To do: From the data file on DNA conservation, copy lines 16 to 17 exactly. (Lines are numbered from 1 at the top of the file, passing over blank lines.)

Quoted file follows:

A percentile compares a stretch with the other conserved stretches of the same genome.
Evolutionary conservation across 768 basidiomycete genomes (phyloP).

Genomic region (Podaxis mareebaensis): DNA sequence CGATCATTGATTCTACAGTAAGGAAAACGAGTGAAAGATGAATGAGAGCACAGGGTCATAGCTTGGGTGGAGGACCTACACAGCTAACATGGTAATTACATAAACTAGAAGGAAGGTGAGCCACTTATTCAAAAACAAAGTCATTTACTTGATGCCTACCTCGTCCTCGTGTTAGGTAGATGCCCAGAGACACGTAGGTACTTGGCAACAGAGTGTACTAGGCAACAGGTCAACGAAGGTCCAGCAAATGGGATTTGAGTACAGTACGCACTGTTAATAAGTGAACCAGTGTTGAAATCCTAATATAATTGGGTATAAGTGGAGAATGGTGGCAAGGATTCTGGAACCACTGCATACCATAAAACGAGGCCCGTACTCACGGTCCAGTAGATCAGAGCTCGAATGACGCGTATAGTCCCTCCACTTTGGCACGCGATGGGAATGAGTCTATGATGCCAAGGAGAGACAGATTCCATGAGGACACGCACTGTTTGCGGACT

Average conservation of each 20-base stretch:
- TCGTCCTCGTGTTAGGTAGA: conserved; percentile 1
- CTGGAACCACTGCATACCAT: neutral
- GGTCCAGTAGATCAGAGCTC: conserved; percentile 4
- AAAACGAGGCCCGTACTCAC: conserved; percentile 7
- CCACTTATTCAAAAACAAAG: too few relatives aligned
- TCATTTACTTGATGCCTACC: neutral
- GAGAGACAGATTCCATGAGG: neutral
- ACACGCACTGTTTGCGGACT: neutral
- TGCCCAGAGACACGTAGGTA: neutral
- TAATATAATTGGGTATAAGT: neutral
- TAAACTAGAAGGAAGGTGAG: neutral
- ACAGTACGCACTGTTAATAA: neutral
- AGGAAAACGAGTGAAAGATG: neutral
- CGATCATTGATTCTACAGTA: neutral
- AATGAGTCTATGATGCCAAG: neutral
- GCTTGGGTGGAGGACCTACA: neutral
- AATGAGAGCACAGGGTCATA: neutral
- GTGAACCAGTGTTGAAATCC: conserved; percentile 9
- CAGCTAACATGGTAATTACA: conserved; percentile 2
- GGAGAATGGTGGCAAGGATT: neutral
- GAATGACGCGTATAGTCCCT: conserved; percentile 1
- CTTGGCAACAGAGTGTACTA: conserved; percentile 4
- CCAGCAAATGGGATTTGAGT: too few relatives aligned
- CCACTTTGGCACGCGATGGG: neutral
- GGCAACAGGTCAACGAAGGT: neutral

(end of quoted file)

- ACAGTACGCACTGTTAATAA: neutral
- AGGAAAACGAGTGAAAGATG: neutral